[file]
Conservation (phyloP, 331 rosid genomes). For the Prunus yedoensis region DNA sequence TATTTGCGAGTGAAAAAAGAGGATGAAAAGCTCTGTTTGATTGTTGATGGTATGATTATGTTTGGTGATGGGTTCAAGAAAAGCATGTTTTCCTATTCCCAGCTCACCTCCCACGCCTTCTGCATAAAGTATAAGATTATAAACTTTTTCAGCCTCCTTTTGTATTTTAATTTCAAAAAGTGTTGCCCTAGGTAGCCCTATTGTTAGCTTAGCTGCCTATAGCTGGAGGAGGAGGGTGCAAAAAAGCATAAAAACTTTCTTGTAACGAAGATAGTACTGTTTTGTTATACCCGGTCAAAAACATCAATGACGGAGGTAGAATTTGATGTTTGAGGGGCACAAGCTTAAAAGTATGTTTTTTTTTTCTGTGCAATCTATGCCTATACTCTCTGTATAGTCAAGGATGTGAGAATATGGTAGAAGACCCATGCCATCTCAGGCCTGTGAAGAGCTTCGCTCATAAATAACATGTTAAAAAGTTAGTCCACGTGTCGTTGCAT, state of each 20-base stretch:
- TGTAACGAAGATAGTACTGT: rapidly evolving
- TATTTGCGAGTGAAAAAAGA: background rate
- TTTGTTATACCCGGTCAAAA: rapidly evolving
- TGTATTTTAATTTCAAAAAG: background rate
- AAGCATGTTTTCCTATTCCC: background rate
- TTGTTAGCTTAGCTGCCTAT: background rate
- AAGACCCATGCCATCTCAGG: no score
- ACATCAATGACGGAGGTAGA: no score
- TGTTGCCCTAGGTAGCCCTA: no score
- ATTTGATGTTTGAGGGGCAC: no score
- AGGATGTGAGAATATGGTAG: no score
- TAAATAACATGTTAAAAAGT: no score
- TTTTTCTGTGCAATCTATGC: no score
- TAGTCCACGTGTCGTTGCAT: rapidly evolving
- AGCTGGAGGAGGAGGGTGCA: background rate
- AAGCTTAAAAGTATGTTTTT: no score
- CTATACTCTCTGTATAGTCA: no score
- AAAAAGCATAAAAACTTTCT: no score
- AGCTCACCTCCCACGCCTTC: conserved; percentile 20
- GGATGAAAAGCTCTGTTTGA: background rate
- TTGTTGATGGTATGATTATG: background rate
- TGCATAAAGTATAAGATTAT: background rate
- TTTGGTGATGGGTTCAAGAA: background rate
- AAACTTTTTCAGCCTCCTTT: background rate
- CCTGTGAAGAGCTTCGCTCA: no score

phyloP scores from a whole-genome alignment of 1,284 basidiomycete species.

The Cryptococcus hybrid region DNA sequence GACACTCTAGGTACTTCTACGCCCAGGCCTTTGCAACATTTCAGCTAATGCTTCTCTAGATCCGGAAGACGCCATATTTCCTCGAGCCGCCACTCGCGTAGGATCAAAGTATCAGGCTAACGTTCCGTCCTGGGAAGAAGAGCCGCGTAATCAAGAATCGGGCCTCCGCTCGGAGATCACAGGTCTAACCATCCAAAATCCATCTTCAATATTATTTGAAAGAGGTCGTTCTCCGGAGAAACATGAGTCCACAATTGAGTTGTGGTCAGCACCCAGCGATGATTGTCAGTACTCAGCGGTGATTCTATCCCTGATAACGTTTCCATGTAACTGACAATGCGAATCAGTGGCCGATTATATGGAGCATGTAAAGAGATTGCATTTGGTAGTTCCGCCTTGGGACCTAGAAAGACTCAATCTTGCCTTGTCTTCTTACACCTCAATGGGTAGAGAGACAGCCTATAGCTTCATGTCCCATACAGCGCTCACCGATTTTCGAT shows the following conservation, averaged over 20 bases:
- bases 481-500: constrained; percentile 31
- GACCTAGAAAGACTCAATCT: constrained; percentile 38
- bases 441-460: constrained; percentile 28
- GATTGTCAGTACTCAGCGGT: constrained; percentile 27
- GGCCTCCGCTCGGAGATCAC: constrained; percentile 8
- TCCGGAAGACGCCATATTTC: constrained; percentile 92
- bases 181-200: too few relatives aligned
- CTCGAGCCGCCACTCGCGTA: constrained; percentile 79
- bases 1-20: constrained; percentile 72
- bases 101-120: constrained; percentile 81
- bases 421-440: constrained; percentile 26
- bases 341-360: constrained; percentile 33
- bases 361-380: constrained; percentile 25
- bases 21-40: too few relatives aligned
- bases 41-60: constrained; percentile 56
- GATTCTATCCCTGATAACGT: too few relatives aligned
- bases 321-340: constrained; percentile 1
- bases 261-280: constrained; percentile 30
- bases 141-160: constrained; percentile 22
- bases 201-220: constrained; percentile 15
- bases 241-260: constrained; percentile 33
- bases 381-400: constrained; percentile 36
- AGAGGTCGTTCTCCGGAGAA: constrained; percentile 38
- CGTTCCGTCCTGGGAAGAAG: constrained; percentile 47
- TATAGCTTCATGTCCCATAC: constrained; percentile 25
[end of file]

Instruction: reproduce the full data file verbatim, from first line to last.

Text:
Conservation (phyloP, 331 rosid genomes). For the Prunus yedoensis region DNA sequence TATTTGCGAGTGAAAAAAGAGGATGAAAAGCTCTGTTTGATTGTTGATGGTATGATTATGTTTGGTGATGGGTTCAAGAAAAGCATGTTTTCCTATTCCCAGCTCACCTCCCACGCCTTCTGCATAAAGTATAAGATTATAAACTTTTTCAGCCTCCTTTTGTATTTTAATTTCAAAAAGTGTTGCCCTAGGTAGCCCTATTGTTAGCTTAGCTGCCTATAGCTGGAGGAGGAGGGTGCAAAAAAGCATAAAAACTTTCTTGTAACGAAGATAGTACTGTTTTGTTATACCCGGTCAAAAACATCAATGACGGAGGTAGAATTTGATGTTTGAGGGGCACAAGCTTAAAAGTATGTTTTTTTTTTCTGTGCAATCTATGCCTATACTCTCTGTATAGTCAAGGATGTGAGAATATGGTAGAAGACCCATGCCATCTCAGGCCTGTGAAGAGCTTCGCTCATAAATAACATGTTAAAAAGTTAGTCCACGTGTCGTTGCAT, state of each 20-base stretch:
- TGTAACGAAGATAGTACTGT: rapidly evolving
- TATTTGCGAGTGAAAAAAGA: background rate
- TTTGTTATACCCGGTCAAAA: rapidly evolving
- TGTATTTTAATTTCAAAAAG: background rate
- AAGCATGTTTTCCTATTCCC: background rate
- TTGTTAGCTTAGCTGCCTAT: background rate
- AAGACCCATGCCATCTCAGG: no score
- ACATCAATGACGGAGGTAGA: no score
- TGTTGCCCTAGGTAGCCCTA: no score
- ATTTGATGTTTGAGGGGCAC: no score
- AGGATGTGAGAATATGGTAG: no score
- TAAATAACATGTTAAAAAGT: no score
- TTTTTCTGTGCAATCTATGC: no score
- TAGTCCACGTGTCGTTGCAT: rapidly evolving
- AGCTGGAGGAGGAGGGTGCA: background rate
- AAGCTTAAAAGTATGTTTTT: no score
- CTATACTCTCTGTATAGTCA: no score
- AAAAAGCATAAAAACTTTCT: no score
- AGCTCACCTCCCACGCCTTC: conserved; percentile 20
- GGATGAAAAGCTCTGTTTGA: background rate
- TTGTTGATGGTATGATTATG: background rate
- TGCATAAAGTATAAGATTAT: background rate
- TTTGGTGATGGGTTCAAGAA: background rate
- AAACTTTTTCAGCCTCCTTT: background rate
- CCTGTGAAGAGCTTCGCTCA: no score

phyloP scores from a whole-genome alignment of 1,284 basidiomycete species.

The Cryptococcus hybrid region DNA sequence GACACTCTAGGTACTTCTACGCCCAGGCCTTTGCAACATTTCAGCTAATGCTTCTCTAGATCCGGAAGACGCCATATTTCCTCGAGCCGCCACTCGCGTAGGATCAAAGTATCAGGCTAACGTTCCGTCCTGGGAAGAAGAGCCGCGTAATCAAGAATCGGGCCTCCGCTCGGAGATCACAGGTCTAACCATCCAAAATCCATCTTCAATATTATTTGAAAGAGGTCGTTCTCCGGAGAAACATGAGTCCACAATTGAGTTGTGGTCAGCACCCAGCGATGATTGTCAGTACTCAGCGGTGATTCTATCCCTGATAACGTTTCCATGTAACTGACAATGCGAATCAGTGGCCGATTATATGGAGCATGTAAAGAGATTGCATTTGGTAGTTCCGCCTTGGGACCTAGAAAGACTCAATCTTGCCTTGTCTTCTTACACCTCAATGGGTAGAGAGACAGCCTATAGCTTCATGTCCCATACAGCGCTCACCGATTTTCGAT shows the following conservation, averaged over 20 bases:
- bases 481-500: constrained; percentile 31
- GACCTAGAAAGACTCAATCT: constrained; percentile 38
- bases 441-460: constrained; percentile 28
- GATTGTCAGTACTCAGCGGT: constrained; percentile 27
- GGCCTCCGCTCGGAGATCAC: constrained; percentile 8
- TCCGGAAGACGCCATATTTC: constrained; percentile 92
- bases 181-200: too few relatives aligned
- CTCGAGCCGCCACTCGCGTA: constrained; percentile 79
- bases 1-20: constrained; percentile 72
- bases 101-120: constrained; percentile 81
- bases 421-440: constrained; percentile 26
- bases 341-360: constrained; percentile 33
- bases 361-380: constrained; percentile 25
- bases 21-40: too few relatives aligned
- bases 41-60: constrained; percentile 56
- GATTCTATCCCTGATAACGT: too few relatives aligned
- bases 321-340: constrained; percentile 1
- bases 261-280: constrained; percentile 30
- bases 141-160: constrained; percentile 22
- bases 201-220: constrained; percentile 15
- bases 241-260: constrained; percentile 33
- bases 381-400: constrained; percentile 36
- AGAGGTCGTTCTCCGGAGAA: constrained; percentile 38
- CGTTCCGTCCTGGGAAGAAG: constrained; percentile 47
- TATAGCTTCATGTCCCATAC: constrained; percentile 25